EMERGE’s operations commenced in mid-2016. To date, we have completed seven acquisitions in North America, operating eight brands across five verticals. We went public in large part to accelerate the pace and the size of our acquisitions. In 2021, our first year as a public company, we announced three acquisitions of four brands, compared to one transaction in the prior year. Our acquisitions have generally skewed larger and more profitable with time, mainly because we have gained credibility with our investors, lenders, and ultimately with high calibre prospective sellers, who now have the benefit of seeing that we have successfully acquired and partnered with quality e-commerce businesses, management teams, and brands. We believe that continuing to build our track record will grant us access to high-quality acquisition opportunities as we progress.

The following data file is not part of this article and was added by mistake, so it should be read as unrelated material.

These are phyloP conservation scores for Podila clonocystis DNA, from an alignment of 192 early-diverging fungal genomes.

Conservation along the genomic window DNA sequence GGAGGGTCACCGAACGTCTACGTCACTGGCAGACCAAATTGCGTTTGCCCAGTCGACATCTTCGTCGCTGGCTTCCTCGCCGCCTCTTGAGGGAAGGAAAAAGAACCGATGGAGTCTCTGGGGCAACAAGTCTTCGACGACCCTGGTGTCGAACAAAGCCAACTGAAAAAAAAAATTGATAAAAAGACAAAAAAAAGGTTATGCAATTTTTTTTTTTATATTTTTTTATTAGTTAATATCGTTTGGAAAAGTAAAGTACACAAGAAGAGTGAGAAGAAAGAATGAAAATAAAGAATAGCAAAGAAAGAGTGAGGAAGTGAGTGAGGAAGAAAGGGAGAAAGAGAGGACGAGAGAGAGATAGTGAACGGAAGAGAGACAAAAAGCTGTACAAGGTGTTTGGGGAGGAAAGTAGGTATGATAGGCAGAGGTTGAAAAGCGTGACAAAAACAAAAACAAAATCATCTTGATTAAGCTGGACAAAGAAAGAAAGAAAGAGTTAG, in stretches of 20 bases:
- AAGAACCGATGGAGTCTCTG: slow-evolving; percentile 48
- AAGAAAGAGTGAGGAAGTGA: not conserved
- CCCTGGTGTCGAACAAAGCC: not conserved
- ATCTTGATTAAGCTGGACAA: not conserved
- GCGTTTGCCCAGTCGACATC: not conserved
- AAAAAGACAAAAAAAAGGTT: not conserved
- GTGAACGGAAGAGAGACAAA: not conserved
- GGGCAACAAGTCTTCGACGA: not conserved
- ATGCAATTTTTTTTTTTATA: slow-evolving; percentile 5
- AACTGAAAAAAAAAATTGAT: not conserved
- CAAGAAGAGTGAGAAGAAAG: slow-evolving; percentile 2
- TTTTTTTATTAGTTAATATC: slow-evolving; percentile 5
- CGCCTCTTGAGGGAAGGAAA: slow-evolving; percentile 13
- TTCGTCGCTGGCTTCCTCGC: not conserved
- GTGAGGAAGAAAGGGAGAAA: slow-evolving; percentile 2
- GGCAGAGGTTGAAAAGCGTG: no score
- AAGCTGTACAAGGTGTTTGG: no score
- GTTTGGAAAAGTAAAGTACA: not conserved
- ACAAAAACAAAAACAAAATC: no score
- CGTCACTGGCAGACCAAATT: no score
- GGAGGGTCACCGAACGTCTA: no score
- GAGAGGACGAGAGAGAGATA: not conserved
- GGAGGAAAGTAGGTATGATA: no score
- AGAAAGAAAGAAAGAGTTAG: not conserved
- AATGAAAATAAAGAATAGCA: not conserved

With the investments we have made in our team and infrastructure, we expect 2022 to be another busy year on the acquisitions front. We have a robust pipeline and are actively advancing multiple opportunities.
From a technical standpoint, our repeatable M&A-driven flywheel works as follows. First, we acquire proven, profitable e-commerce businesses that deliver positive EBITDA (Earnings Before Interest, Taxes, Depreciation, and Amortization), typically with healthy cash flow conversion. Second, the additional acquired cash flow affords us the ability to increase our debt capacity. Third, we tap into further debt available to us to acquire additional companies, thereby delivering more EBITDA and cash flow. Fourth, the cycle repeats itself again and so forth.
Importantly, our model is such that we aim to acquire e-commerce businesses for four to six times EBITDA, typically with around three times in upfront cash. As long as we are able to continue to do that, we expect to be in a position to finance the majority, if not all, of the upfront purchase price of acquisitions with debt, thus minimizing dilution to shareholders over time.